Home / News / Software News / Ubuntu Launches 10.04 'Lucid Lynx'

Ubuntu Launches 10.04 'Lucid Lynx'

Gordon Kelly


Ubuntu Launches 10.04 'Lucid Lynx'

With all the talk of iPhone OS 4.0, Android royalties and HP now owning webOS it's good to remember that desktop platforms are still where we get the majority of things done...

Of these no-one is vying more strongly for our attentions than Ubuntu which has continued its breakneck release schedule to today launch v10.04, also known as 'Lucid Lynx'.

10.04 arrives just six months after Ubuntu 9.10 - Karmic Koala - scurried into the wild and builds on the OS's increasingly public persona with a much needed visual overhaul. Most apparent in this is a move away from the turgid browns that screamed "I am niche" to a new metallic, dare-I-say-it Mac OS X look, which I suspect is exactly what it was going for.

Beyond the superficialities 10.04 also cleverly merges Facebook and Twitter accounts directly into the OS allowing users to update either or both from a single window. A new music store brings an iTunes-substitute powered by 7Digital and continues to bundle useful software such as Firefox, OpenOffice and its intuitive Evolution Email which integrates a multi-IM app directly into desktop email - clever stuff.

As always the new Ubuntu claims to operate quickly on any computer and positively race along on hardware this side of the Neolithic era making it particularly good for netbooks. Ubuntu 10.4 is available now and - as always - is free.

Will this finally convert the masses? Probably not quite yet, but it is another important step forward...


Ubuntu 10.4


April 30, 2010, 9:32 pm

@As always the new Ubuntu claims to operate quickly on any computer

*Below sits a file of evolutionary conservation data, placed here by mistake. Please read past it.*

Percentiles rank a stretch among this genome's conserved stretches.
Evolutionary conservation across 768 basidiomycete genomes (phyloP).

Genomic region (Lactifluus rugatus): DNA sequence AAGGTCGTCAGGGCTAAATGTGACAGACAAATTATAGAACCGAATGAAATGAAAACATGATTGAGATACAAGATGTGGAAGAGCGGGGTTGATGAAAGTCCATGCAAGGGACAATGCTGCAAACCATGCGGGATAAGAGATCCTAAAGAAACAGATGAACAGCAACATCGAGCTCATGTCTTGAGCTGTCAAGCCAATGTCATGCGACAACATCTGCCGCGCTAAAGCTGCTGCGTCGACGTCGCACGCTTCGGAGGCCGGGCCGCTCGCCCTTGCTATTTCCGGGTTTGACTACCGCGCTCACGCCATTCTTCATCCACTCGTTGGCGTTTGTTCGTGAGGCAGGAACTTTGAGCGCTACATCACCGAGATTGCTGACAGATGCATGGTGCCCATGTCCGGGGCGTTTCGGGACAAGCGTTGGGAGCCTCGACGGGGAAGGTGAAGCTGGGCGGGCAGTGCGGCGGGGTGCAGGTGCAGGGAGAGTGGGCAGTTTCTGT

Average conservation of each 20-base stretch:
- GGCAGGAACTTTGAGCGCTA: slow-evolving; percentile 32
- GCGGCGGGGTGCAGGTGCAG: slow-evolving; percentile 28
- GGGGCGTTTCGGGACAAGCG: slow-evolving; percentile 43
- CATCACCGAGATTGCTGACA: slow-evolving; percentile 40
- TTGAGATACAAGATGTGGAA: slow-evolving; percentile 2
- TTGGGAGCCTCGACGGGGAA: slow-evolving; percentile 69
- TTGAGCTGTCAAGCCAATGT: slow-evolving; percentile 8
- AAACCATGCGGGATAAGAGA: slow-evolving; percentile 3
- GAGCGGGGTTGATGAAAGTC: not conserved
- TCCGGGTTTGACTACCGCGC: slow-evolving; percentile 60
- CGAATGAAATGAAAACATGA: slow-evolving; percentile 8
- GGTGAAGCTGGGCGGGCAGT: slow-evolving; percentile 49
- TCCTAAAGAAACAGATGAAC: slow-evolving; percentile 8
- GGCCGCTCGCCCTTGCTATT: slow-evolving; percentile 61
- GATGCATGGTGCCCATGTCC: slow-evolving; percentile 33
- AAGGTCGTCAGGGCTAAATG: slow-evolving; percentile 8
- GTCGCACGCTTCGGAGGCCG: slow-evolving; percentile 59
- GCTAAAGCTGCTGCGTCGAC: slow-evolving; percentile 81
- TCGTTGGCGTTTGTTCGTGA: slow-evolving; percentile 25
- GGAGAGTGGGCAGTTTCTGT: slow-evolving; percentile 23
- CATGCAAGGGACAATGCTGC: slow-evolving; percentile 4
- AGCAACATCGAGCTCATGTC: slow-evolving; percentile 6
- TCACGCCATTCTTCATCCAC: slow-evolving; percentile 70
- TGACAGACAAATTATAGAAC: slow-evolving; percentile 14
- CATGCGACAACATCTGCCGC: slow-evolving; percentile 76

I hope they have sorted out PulseAudio!, running PulseAudio on an ION/Atom is a real resource hog. ALSA/DMix is slightly better, but that's not perfect either. Audio seems to be Linux biggest problem they really need to sort it out.


April 30, 2010, 11:02 pm

Agreed, i have had problems with Audio on my AA1.

Also, the update seems to want to update to the 'full' version of Ubuntu, not the netbook remix.

Peter 20

May 1, 2010, 12:07 am

Surprising how many people are having problems with Audio in Ubuntu (myself included). And I don't even have any fancy audio cards, just a plain old realtek chip set.


May 1, 2010, 12:47 am

I think it was in 9.10 but I really like the Software Centre in 10.04 (10.4?). It's intuitive to use, and if it means I don't have to use the (over-complicated) Synaptic Package Manager again, or go near the Terminal to install software, then it's a job well done.


May 1, 2010, 2:48 am

I was quite excited about this release & couldn't wait to download both the desktop & netbook versions. My excitement was short lived - the Netbook version just wont install on a Samsung N130 & similarly the desktop version wont install on my HP desktop! I can, however run it from the CD on the desktop - the CD version is just as boring & lacklustre as its "brown" predecessor!

Big dissapointment!


May 1, 2010, 12:34 pm

Installed it last night on my desktop and on my recently converted girlfriends laptop. Runs smoothly, boots incredibly quick and does everything I need, gaming aside. Even managed to get it to play nicely with my Canon printer thanks to the superb Ubuntu forums.


May 1, 2010, 4:51 pm

If steam comes to linux...!


May 1, 2010, 8:34 pm

Any chance of a full review, seems only fair as you did one for Windows 7 and Snow Leopard?


May 2, 2010, 1:37 pm

Am a huge Ubuntu fan, i run the NBR version on my Netbook, and Xubuntu on an older laptop. My desktop however remains Win7, mostly due to 'Steam', although also because Win7 remains very good. If the rumours are true however about Steam on Linux, i for one would be very, very interested.


May 2, 2010, 11:04 pm

It looks like Steam wants to be to gaming, what itunes is to music. I hope Apple doesn't buy Steam/Valve.


May 4, 2010, 9:27 pm


It's not very likely that Apple want to buy Steam at this time.

Most of the games in there are are available for Windows only, and while the amount probably will rise it will take some time.

Same goes for Linux, most games are made in DirectX so it will take some effort from the developers to convert stuff to OpenGL so it can run natively on Mac OS X and Linux.

comments powered by Disqus